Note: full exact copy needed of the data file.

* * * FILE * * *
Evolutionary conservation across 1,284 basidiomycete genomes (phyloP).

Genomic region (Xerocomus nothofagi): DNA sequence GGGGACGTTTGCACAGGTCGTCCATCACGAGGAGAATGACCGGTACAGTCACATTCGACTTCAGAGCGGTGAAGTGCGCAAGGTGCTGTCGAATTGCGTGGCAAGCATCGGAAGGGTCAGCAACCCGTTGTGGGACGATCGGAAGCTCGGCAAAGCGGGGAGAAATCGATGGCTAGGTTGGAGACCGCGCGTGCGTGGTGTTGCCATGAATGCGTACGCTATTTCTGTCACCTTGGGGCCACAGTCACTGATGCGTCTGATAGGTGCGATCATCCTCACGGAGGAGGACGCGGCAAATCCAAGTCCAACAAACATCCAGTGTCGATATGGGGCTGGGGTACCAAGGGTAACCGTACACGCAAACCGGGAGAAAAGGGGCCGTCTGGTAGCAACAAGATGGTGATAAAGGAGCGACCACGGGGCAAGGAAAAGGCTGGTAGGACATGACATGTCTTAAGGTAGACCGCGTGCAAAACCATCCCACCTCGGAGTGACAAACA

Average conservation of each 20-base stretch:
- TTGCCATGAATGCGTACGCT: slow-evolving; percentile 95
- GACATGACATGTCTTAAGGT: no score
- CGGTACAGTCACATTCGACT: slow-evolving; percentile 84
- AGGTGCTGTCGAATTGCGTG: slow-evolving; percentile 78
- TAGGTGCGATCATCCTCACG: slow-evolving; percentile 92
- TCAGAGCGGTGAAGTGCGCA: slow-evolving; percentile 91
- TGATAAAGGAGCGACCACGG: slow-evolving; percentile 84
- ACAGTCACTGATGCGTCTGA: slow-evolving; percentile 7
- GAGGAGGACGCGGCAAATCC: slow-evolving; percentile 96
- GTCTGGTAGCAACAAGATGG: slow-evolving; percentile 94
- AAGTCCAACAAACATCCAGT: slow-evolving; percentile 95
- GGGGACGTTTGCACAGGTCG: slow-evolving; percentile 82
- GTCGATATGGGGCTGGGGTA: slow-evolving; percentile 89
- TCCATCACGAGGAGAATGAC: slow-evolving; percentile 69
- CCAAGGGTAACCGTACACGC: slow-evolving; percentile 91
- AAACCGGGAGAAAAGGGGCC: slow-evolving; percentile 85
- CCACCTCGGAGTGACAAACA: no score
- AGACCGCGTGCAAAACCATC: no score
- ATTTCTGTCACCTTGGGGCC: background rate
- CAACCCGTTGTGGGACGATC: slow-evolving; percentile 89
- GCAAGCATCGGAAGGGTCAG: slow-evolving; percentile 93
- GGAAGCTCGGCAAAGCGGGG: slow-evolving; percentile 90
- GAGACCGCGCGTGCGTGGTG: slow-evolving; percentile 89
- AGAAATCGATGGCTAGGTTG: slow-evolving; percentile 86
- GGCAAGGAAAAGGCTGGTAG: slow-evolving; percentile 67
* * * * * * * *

Evolutionary conservation across 1,284 basidiomycete genomes (phyloP).

Genomic region (Xerocomus nothofagi): DNA sequence GGGGACGTTTGCACAGGTCGTCCATCACGAGGAGAATGACCGGTACAGTCACATTCGACTTCAGAGCGGTGAAGTGCGCAAGGTGCTGTCGAATTGCGTGGCAAGCATCGGAAGGGTCAGCAACCCGTTGTGGGACGATCGGAAGCTCGGCAAAGCGGGGAGAAATCGATGGCTAGGTTGGAGACCGCGCGTGCGTGGTGTTGCCATGAATGCGTACGCTATTTCTGTCACCTTGGGGCCACAGTCACTGATGCGTCTGATAGGTGCGATCATCCTCACGGAGGAGGACGCGGCAAATCCAAGTCCAACAAACATCCAGTGTCGATATGGGGCTGGGGTACCAAGGGTAACCGTACACGCAAACCGGGAGAAAAGGGGCCGTCTGGTAGCAACAAGATGGTGATAAAGGAGCGACCACGGGGCAAGGAAAAGGCTGGTAGGACATGACATGTCTTAAGGTAGACCGCGTGCAAAACCATCCCACCTCGGAGTGACAAACA

Average conservation of each 20-base stretch:
- TTGCCATGAATGCGTACGCT: slow-evolving; percentile 95
- GACATGACATGTCTTAAGGT: no score
- CGGTACAGTCACATTCGACT: slow-evolving; percentile 84
- AGGTGCTGTCGAATTGCGTG: slow-evolving; percentile 78
- TAGGTGCGATCATCCTCACG: slow-evolving; percentile 92
- TCAGAGCGGTGAAGTGCGCA: slow-evolving; percentile 91
- TGATAAAGGAGCGACCACGG: slow-evolving; percentile 84
- ACAGTCACTGATGCGTCTGA: slow-evolving; percentile 7
- GAGGAGGACGCGGCAAATCC: slow-evolving; percentile 96
- GTCTGGTAGCAACAAGATGG: slow-evolving; percentile 94
- AAGTCCAACAAACATCCAGT: slow-evolving; percentile 95
- GGGGACGTTTGCACAGGTCG: slow-evolving; percentile 82
- GTCGATATGGGGCTGGGGTA: slow-evolving; percentile 89
- TCCATCACGAGGAGAATGAC: slow-evolving; percentile 69
- CCAAGGGTAACCGTACACGC: slow-evolving; percentile 91
- AAACCGGGAGAAAAGGGGCC: slow-evolving; percentile 85
- CCACCTCGGAGTGACAAACA: no score
- AGACCGCGTGCAAAACCATC: no score
- ATTTCTGTCACCTTGGGGCC: background rate
- CAACCCGTTGTGGGACGATC: slow-evolving; percentile 89
- GCAAGCATCGGAAGGGTCAG: slow-evolving; percentile 93
- GGAAGCTCGGCAAAGCGGGG: slow-evolving; percentile 90
- GAGACCGCGCGTGCGTGGTG: slow-evolving; percentile 89
- AGAAATCGATGGCTAGGTTG: slow-evolving; percentile 86
- GGCAAGGAAAAGGCTGGTAG: slow-evolving; percentile 67